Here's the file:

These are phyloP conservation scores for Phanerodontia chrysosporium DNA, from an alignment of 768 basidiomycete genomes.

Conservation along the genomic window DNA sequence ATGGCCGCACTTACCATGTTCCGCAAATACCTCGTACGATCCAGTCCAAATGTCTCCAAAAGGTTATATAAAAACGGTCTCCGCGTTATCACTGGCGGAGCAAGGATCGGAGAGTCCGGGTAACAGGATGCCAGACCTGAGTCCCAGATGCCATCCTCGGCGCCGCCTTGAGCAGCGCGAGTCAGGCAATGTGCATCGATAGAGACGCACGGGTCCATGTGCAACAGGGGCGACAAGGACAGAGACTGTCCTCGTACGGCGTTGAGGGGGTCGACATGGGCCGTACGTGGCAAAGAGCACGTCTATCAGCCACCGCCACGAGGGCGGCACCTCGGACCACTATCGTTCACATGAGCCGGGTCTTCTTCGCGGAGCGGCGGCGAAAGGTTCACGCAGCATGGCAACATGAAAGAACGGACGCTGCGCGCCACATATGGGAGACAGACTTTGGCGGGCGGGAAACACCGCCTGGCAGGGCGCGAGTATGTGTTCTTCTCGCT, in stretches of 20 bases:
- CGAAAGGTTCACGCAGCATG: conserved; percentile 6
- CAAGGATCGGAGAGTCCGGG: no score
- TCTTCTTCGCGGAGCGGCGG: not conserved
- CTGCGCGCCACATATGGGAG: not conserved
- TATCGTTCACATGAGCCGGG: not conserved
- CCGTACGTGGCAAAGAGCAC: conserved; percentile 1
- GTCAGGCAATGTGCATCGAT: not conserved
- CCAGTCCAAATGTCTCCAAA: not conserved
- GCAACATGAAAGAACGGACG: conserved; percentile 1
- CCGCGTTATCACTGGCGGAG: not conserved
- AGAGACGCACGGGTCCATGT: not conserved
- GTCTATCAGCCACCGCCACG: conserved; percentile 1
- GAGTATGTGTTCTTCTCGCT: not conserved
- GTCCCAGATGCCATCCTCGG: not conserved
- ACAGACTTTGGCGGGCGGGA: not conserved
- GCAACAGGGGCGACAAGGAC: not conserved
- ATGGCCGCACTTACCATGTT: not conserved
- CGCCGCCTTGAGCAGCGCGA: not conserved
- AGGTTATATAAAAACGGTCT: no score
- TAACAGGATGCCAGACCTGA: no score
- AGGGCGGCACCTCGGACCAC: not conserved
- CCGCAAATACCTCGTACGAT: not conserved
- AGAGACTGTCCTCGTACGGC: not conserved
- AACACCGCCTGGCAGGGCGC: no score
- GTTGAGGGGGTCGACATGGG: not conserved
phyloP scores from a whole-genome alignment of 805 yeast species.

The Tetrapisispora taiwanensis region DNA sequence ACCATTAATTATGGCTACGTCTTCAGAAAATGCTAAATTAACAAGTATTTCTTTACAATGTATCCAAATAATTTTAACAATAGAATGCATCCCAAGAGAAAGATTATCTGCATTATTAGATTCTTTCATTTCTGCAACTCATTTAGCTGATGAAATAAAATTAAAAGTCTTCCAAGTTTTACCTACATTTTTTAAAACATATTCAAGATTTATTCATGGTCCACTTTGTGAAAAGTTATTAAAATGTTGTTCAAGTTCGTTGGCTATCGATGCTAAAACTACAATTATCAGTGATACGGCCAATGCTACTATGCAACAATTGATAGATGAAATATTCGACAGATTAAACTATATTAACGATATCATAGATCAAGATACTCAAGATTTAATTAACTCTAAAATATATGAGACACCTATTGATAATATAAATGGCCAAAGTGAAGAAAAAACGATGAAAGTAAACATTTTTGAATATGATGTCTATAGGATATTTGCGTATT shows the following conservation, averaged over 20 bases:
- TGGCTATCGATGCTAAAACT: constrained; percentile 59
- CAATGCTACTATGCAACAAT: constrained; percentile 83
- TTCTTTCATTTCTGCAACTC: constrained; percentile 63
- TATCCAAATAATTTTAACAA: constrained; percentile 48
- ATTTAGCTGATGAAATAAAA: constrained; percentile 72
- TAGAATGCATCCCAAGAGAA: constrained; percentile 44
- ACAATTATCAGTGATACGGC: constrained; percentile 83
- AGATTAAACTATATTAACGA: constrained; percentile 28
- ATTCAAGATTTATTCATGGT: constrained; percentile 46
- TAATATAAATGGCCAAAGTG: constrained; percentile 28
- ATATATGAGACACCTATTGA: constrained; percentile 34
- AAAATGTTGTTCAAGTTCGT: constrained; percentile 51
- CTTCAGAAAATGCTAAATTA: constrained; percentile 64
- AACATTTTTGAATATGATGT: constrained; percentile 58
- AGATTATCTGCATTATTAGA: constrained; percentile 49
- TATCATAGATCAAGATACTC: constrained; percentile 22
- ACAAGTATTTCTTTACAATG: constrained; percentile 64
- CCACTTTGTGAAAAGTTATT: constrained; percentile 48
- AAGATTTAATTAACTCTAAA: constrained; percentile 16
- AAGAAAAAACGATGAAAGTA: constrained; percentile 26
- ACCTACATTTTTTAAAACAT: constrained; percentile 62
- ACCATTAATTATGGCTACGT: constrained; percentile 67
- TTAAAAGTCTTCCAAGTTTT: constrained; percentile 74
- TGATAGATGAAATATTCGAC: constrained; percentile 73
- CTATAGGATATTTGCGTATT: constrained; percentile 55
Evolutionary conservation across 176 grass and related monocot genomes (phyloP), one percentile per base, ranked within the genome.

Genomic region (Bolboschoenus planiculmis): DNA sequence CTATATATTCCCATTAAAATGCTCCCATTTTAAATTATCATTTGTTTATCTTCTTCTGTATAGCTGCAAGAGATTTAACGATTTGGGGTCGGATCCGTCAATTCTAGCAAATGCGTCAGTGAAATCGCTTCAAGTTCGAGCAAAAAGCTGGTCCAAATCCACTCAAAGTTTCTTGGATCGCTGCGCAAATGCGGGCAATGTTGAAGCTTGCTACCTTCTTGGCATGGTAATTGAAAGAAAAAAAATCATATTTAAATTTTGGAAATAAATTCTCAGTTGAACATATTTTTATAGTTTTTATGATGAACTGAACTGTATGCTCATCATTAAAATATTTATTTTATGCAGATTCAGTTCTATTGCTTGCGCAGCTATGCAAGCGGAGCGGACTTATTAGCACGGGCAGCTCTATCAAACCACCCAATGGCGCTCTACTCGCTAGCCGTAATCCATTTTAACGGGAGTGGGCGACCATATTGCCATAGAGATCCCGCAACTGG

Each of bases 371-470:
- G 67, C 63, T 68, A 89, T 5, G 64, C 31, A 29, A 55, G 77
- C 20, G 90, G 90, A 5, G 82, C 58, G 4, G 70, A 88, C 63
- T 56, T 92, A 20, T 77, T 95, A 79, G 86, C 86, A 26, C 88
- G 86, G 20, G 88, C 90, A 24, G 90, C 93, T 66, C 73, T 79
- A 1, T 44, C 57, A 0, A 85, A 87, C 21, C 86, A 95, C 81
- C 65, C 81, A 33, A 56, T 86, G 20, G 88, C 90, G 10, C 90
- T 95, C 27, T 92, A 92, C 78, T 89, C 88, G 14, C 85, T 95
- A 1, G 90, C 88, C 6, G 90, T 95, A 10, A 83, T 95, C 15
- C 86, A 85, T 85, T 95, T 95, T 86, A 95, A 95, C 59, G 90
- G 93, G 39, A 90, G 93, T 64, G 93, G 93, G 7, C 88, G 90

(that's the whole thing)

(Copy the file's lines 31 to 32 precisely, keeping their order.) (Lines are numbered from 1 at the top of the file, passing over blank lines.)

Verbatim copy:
- CAATGCTACTATGCAACAAT: constrained; percentile 83
- TTCTTTCATTTCTGCAACTC: constrained; percentile 63